To send content items to your account,
please confirm that you agree to abide by our usage policies.
If this is the first time you use this feature, you will be asked to authorise Cambridge Core to connect with your account.
Find out more about sending content to .
To send content items to your Kindle, first ensure email@example.com
is added to your Approved Personal Document E-mail List under your Personal Document Settings
on the Manage Your Content and Devices page of your Amazon account. Then enter the ‘name’ part
of your Kindle email address below.
Find out more about sending to your Kindle.
Note you can select to send to either the @free.kindle.com or @kindle.com variations.
‘@free.kindle.com’ emails are free but can only be sent to your device when it is connected to wi-fi.
‘@kindle.com’ emails can be delivered even when you are not connected to wi-fi, but note that service fees apply.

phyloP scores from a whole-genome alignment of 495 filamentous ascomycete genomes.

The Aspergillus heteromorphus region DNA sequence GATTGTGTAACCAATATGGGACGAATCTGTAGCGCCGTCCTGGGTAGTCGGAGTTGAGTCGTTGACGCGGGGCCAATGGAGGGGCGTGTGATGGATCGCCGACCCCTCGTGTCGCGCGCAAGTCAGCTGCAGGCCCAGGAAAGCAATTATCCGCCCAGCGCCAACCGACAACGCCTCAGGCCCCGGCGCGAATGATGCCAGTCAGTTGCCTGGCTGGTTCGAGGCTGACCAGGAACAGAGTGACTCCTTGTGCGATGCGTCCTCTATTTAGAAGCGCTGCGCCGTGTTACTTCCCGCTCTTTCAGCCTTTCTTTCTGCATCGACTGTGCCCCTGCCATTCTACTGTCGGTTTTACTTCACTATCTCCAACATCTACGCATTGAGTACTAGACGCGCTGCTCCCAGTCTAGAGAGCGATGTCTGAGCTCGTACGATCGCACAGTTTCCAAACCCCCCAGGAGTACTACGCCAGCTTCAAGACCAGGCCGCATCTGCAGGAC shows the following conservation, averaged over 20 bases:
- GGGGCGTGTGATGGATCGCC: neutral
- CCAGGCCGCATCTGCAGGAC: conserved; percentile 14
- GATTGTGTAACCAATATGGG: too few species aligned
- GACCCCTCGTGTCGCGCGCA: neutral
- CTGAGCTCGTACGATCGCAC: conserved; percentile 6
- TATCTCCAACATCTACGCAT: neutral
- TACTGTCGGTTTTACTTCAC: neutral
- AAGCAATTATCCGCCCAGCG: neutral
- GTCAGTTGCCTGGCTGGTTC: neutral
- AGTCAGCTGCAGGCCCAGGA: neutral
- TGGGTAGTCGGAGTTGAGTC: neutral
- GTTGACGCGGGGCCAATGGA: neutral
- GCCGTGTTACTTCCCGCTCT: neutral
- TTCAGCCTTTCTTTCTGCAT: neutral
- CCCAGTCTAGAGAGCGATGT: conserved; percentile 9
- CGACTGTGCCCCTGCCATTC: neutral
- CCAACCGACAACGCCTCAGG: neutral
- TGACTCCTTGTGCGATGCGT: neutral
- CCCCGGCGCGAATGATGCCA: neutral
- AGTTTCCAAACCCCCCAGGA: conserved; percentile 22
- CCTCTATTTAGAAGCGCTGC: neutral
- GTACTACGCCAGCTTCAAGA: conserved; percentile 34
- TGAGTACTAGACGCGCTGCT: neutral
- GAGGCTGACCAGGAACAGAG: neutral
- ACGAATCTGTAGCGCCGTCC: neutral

Pneumoperitoneum with CO2 gas begins the process of systemic acidification by altering the ultrastructural, metabolic, and immune functions of the peritoneum. Both direct and indirect effects of CO2 can be seen in numerous aspects of the cardiovascular system. Both obese and non-obese patients undergo laparoscopy at 15 mm Hg of CO2 gas in order to provide adequate visualization while minimizing the detrimental effects of increased intra-abdominal pressure (IAP). An overall decrease in renal perfusion and a resultant increase in hormonal activity occur with pneumoperitoneum. Patients with chronic obstructive pulmonary disease (COPD) often require lower IAP during laparoscopy. Effective preventions or control of detrimental effects of CO2 pneumoperitoneum are key to maintaining the safety profile of laparoscopy. Nevertheless, with the numerous benefits that stem from sequential compression devices (SCDs), their routine use has become widely recommended for all laparoscopic surgery.